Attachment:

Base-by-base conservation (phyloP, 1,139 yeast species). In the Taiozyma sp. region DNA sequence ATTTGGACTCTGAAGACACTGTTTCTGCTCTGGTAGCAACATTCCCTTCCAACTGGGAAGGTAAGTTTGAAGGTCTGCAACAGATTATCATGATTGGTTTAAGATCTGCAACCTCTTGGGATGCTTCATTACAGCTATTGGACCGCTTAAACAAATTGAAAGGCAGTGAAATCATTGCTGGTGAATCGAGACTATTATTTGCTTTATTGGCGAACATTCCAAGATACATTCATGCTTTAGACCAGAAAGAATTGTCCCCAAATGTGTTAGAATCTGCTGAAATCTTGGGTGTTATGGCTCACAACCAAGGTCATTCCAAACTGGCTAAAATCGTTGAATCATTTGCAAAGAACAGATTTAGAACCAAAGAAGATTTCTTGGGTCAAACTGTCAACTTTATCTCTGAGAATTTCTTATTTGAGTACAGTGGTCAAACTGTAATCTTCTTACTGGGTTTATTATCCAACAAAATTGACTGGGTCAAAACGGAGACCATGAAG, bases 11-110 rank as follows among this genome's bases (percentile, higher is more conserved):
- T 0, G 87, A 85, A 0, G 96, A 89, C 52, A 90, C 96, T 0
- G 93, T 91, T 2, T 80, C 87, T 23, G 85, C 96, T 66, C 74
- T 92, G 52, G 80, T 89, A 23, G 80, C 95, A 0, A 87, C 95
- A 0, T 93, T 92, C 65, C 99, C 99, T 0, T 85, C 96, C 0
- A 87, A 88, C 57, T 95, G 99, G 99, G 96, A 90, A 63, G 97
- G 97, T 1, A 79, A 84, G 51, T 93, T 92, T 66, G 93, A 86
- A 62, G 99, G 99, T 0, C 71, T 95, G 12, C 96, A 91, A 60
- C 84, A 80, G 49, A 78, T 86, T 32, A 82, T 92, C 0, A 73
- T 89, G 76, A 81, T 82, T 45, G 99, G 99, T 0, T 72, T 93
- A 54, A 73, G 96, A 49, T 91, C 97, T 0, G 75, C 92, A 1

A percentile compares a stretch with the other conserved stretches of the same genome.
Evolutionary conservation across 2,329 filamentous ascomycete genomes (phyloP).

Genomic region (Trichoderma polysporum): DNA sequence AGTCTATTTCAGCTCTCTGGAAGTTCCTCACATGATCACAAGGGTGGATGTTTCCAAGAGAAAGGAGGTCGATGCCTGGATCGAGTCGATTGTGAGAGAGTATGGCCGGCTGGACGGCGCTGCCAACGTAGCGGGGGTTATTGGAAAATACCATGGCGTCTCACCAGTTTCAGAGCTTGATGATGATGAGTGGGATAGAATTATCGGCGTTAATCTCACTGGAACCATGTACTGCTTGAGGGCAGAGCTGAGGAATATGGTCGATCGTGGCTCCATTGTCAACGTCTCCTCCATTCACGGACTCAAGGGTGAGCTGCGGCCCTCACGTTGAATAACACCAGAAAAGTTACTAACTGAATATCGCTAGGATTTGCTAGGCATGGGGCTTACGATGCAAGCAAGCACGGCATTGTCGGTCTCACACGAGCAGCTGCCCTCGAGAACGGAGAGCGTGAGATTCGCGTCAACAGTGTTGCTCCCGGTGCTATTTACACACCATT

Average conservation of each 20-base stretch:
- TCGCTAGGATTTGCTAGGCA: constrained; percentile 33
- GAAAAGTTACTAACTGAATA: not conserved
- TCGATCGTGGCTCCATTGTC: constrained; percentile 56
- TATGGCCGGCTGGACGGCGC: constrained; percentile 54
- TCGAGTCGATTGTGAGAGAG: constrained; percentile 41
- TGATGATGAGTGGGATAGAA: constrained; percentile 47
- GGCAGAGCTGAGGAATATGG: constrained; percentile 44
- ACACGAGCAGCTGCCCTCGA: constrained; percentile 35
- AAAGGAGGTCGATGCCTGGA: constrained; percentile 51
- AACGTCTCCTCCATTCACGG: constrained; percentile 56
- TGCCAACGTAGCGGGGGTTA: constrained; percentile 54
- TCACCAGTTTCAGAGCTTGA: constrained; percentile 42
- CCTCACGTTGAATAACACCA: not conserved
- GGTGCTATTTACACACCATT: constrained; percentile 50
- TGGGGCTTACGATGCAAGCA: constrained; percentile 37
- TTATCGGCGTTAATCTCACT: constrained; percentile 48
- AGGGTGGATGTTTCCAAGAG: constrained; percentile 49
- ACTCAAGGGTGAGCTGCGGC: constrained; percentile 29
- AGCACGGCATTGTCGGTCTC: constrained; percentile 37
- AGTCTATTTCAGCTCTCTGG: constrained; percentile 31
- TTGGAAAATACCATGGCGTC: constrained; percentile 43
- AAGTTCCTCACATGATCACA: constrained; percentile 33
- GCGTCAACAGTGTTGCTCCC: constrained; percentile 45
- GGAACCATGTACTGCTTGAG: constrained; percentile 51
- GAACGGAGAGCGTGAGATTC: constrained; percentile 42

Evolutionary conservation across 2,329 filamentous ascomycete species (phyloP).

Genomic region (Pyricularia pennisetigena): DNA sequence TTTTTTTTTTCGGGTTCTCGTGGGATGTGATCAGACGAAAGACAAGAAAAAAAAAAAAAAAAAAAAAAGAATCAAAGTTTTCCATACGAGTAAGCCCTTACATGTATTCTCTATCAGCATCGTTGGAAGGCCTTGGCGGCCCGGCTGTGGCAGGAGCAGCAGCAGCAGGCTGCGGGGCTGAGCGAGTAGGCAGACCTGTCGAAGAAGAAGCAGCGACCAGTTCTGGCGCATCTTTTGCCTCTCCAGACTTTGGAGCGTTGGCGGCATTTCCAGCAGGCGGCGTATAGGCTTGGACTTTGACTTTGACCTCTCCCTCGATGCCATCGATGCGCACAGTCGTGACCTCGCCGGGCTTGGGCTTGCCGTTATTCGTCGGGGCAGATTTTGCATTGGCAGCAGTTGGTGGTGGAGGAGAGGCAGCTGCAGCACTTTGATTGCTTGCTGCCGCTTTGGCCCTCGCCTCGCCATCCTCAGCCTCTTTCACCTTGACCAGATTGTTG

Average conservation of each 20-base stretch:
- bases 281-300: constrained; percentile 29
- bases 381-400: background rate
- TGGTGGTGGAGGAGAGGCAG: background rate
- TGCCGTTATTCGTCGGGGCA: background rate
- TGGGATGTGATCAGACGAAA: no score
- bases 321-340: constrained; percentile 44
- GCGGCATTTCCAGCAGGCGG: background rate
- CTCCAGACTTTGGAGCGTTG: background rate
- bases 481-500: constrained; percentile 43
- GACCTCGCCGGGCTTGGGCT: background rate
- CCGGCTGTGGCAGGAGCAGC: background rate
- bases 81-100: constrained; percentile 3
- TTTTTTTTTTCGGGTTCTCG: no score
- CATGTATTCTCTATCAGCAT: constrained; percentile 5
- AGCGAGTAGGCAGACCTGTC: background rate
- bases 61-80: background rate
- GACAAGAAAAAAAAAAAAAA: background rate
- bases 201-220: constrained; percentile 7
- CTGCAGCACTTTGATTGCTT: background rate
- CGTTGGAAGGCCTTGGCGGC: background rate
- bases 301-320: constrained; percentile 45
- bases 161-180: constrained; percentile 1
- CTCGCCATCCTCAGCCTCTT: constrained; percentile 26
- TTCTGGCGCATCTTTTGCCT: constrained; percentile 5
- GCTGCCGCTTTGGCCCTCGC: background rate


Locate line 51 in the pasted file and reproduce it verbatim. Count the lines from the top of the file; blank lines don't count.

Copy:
- CTCCAGACTTTGGAGCGTTG: background rate